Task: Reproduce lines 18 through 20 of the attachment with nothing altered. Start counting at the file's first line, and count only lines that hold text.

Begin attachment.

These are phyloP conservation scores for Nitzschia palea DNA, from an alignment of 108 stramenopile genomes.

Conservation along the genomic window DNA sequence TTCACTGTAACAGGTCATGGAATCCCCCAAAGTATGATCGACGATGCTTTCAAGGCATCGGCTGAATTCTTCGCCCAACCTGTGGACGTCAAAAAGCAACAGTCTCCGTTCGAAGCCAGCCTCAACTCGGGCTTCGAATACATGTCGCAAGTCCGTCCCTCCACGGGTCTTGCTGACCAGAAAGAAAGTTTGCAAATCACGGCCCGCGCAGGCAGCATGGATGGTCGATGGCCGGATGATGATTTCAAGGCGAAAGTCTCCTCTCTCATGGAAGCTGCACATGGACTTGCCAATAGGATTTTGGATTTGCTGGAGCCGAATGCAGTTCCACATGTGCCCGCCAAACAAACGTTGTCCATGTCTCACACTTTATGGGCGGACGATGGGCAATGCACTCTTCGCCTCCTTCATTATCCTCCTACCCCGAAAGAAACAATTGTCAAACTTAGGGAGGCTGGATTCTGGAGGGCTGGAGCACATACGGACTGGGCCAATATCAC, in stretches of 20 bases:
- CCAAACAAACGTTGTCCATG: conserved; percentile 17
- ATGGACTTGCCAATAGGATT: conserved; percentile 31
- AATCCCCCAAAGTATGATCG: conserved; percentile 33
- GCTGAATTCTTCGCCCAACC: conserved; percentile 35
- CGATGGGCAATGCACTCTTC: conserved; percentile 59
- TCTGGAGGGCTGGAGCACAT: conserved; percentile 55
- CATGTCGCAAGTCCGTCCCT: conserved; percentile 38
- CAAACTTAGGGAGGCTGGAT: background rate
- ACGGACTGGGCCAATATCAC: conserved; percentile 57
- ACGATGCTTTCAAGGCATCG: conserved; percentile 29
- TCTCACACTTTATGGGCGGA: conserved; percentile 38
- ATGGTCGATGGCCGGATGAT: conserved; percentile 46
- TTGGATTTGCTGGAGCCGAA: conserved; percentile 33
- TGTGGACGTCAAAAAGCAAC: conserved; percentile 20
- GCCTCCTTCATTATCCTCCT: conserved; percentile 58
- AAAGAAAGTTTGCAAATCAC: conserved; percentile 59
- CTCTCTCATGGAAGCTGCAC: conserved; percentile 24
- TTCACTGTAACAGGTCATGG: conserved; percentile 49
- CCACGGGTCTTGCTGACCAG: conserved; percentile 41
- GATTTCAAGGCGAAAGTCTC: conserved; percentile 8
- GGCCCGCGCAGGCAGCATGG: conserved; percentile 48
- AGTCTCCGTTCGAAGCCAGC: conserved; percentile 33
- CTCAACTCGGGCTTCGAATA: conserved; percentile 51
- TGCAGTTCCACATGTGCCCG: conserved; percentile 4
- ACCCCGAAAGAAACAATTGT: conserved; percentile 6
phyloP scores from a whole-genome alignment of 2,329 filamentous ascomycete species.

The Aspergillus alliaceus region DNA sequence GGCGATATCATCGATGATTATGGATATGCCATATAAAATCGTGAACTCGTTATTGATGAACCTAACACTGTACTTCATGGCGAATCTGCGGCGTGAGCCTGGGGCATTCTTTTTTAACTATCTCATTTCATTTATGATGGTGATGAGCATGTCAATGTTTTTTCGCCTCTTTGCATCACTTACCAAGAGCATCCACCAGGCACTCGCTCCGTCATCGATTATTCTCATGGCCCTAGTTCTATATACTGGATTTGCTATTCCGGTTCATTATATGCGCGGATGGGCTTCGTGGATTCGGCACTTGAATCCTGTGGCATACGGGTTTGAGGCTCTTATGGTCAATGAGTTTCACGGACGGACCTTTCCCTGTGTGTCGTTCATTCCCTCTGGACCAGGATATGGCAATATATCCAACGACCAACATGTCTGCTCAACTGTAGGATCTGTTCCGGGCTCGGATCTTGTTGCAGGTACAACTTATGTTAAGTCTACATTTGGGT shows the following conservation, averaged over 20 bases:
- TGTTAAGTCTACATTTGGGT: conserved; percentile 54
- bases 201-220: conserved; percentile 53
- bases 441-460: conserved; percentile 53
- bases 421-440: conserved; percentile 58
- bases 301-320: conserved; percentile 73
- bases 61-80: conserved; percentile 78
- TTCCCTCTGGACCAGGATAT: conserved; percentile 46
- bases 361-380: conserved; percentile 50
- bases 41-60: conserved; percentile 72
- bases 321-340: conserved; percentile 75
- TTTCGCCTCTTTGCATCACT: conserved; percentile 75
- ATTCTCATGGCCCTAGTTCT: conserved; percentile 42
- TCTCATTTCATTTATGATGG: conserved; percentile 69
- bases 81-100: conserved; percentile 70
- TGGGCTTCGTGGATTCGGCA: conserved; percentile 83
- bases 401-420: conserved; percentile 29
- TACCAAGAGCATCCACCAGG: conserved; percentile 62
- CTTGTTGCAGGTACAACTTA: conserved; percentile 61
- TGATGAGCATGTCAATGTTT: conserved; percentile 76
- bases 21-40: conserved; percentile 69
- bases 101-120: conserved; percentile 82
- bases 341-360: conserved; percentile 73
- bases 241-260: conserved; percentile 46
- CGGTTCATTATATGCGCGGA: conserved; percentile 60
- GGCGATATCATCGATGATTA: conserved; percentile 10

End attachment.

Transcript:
- AAAGAAAGTTTGCAAATCAC: conserved; percentile 59
- CTCTCTCATGGAAGCTGCAC: conserved; percentile 24
- TTCACTGTAACAGGTCATGG: conserved; percentile 49